Meeting Jabba The Hutt At Mokhtar’s

In a darkened room, I met the monster Mokhtar keeps as a pet. I nicknamed it Jabba the Hutt. Built by Mokhtar’s father in 1954, the brick oven is similar in design to those used in villages in India. The masonry oven known as a brick oven or stone oven dates back to medieval times.

Jabba has an insatiable appetite for firewood. Mokhtar’s father used to feed it rubberwood when rubber trees were plentiful in Malaysia. It is now fed with discarded wooden furniture. I asked Mokhtar and his response was: “Kayu getah sangat mahal sekarang, bro” (Rubberwood is very expensive now, bro).

So whenever someone in Slim River wants to discard old furniture, they send it to Mokhtar. The bakery is like a recycling center for wood. He turns wood into ashes and bread.

Mokhtar is a media-savvy person. He knew I wanted to capture the ray of lights spilling out from a hole in the ceiling. He waited patiently as I fine-tuned the power of the Sony HVL-F60M wireless flash.

He (Mokhtar, not Jabba) is a celebrity. I understand he appeared on all local television channels from TV1, 2, 3, 4, 5, 6, 7, 8, 9 to TV 36 or something. He took me to his house nearby to show me newspaper cuttings and pictures framed and hanging from his living room wall.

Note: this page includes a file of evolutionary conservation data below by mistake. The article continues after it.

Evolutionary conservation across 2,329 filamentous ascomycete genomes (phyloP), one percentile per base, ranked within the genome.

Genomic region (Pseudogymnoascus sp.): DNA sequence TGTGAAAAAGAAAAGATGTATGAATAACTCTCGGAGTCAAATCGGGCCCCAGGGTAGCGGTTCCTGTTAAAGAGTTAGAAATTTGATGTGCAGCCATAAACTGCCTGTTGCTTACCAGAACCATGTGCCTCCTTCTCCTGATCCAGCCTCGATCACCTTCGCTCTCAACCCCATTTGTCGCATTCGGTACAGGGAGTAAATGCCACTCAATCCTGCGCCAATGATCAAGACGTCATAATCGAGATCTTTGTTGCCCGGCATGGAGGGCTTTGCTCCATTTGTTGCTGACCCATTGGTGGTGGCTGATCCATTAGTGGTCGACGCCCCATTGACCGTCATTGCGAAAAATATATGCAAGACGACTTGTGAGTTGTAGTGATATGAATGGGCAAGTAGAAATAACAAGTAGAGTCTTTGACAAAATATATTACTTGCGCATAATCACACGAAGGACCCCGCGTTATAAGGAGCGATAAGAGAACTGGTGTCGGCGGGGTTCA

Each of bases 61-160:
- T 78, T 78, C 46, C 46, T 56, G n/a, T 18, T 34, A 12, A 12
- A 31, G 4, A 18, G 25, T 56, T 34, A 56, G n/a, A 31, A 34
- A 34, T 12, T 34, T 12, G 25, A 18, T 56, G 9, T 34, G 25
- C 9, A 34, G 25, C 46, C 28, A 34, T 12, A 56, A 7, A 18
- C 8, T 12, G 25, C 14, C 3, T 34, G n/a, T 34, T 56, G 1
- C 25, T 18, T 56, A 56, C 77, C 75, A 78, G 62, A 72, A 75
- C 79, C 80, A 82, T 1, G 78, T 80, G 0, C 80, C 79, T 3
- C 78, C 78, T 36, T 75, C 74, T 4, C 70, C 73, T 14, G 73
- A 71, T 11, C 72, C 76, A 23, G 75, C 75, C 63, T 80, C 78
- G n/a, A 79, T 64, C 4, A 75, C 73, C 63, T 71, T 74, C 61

While there, I noticed furniture was unusually sparse. In my mind, I wanted to ask Mokhtar:

“Bro, if i were to give you a nice IKEA wood table for your birthday, will you promise to assemble it and use it as a table?”

I didn’t ask in the end for I can’t bear to hear his answer. To be continued…

Sony Alpha a7R, ISO 2500, f4, 1/60 sec.

Fresh From The Oven

Baker Mokhtar’s late father was Indian-Muslim and his mother a Malay. Like his paternal grandfather, they are from a long line of bakers from Northern India.

I was pleasantly surprised to hear him describe the filling of each type of bread bun in Cantonese. There’s Yeah Chi (coconut shavings), Chee Mah (sesame), Ngau Yow (butter), Kar Yang (kaya or coconut egg jam) and Tau Sar (bean paste); Mokhtar rattled away.

It may seem routine to Mokhtar but if you think about it, what a rich tradition he inherited. Wonderful to taste this heritage product that has adapted to local taste by blending recipes from different cultures.

Mokhtar also bakes regular white Bengali bread loaves but they weren’t ready at the time I was there.

Next: I asked him to show me the big traditional brick oven that he has hidden in another room.

Sony Alpha a7R, ISO 400, f4, 1/60 sec.